for in his country he took great pride.
And this is for all soldiers present and past,
that have chosen to defend us to the very last:
May you be safe,
May you come home,
and hopefully some day you won't have to be so far from home.

24 Jul 2004

Charley, you brought so much happiness into my life.
40 years later I still love you. In fact possibly more.

You were a good man, only 18 but very much a man, good morals, a strong love for your country. You died for what you believed in.

I am now and forever proud to be Charley's Girl 1965.
I have but one regret, and that being I did not get the chance to become your wife.


From his fiancee,
Glinda Gayle Dunlap
66PR54620 #272, Pittsburg, Texas 75686
13 May 2004

Rivers of Blood Have Given Us Oceans of Freedom

I thank you for the freedoms I have lived these many years.

From a grateful American,
Michael Pyle

03 May 2006

I did not know Charley but I have met "CHARLEY'S GIRL", Glinda Gayle. We have shared many hours on the PC. Just sharing our stories with each other. Thank you for your friendship, Glinda Gayle, and God Bless. Homer

From a friend of Charley's Girl,
Homer Lay

06 Mar 2008

It has been a while since I visited Charley's site. I try to make a point to stop by and visit friends who are listed here. I need to just open the site and visit with Charley now and then.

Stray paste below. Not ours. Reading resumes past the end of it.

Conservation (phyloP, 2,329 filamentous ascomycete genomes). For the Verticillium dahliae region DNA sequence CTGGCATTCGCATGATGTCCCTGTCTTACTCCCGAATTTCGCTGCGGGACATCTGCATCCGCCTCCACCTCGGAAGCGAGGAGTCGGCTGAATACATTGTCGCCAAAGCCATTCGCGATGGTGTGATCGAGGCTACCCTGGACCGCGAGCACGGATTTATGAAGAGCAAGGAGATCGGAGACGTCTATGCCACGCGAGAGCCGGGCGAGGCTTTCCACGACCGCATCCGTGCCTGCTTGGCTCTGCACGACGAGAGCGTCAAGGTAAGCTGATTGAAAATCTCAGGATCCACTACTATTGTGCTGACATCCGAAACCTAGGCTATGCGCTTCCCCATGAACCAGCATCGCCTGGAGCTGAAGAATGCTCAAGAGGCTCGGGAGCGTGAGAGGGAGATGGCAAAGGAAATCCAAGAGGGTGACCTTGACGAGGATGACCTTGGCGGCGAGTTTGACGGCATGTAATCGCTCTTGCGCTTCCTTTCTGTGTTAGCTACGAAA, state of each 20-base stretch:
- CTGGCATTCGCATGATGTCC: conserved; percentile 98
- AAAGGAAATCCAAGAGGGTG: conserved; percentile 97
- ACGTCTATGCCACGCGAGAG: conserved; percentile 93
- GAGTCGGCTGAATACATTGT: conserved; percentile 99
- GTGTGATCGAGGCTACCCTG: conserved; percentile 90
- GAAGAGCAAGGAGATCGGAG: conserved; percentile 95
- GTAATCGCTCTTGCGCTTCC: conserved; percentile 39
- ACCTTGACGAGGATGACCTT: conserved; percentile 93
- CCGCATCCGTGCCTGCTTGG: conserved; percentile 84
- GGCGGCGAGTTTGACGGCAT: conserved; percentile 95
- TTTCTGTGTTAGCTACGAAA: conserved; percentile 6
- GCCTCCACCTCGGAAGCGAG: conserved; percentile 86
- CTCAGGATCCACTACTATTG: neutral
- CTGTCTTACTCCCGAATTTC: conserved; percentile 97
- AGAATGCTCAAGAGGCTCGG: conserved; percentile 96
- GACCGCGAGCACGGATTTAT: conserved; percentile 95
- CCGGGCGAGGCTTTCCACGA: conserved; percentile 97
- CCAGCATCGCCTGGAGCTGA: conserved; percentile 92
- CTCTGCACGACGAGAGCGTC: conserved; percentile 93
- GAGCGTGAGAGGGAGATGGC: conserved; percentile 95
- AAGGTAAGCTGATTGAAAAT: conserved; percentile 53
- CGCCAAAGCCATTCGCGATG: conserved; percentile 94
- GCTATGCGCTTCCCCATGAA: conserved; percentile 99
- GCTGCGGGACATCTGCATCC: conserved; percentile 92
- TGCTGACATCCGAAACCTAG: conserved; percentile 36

We need to remember these fallen men who gave their lives for all that are still here ... and to remember their friends and family as they still mourn for their loved ones.

Glenda, my wish for you is love for being Charley's girl, I feel sure Charley passed with you in his heart. I hope you are well and in good spirits. Thank you for being a friend and sharing your love of Charley with all of us.

From a friend,
Homer Lay

12 Feb 2008

I did not know this young man. I watched "We Were Soldiers" and noticed his name in the memorial at the end of the movie. I just want to submit a word of thanks to the young men of Texas who gave their lives for me in that battle. Thank you, Charley.

Linda Titus
Friendswood, Texas

Notes from The Virtual Wall

Charley Collier
died in the fighting in the
Ia Drang Valley
November 1965.

Visit the
Landing Zone X-Ray site

and The Virtual Wall's
Ia Drang Memorial

Charley Collier is remembered in another place, too.

Robert Merriman

Somebody said the superintendent's house was on fire, so the five of us walked down the hill from school to watch it burn.

Four of us were seniors that spring of 1964 - Larry, James, Jimmy and me. Charley was the fifth member of our group. He was a junior, and we let him run around with us as long as he didn't do anything stupid.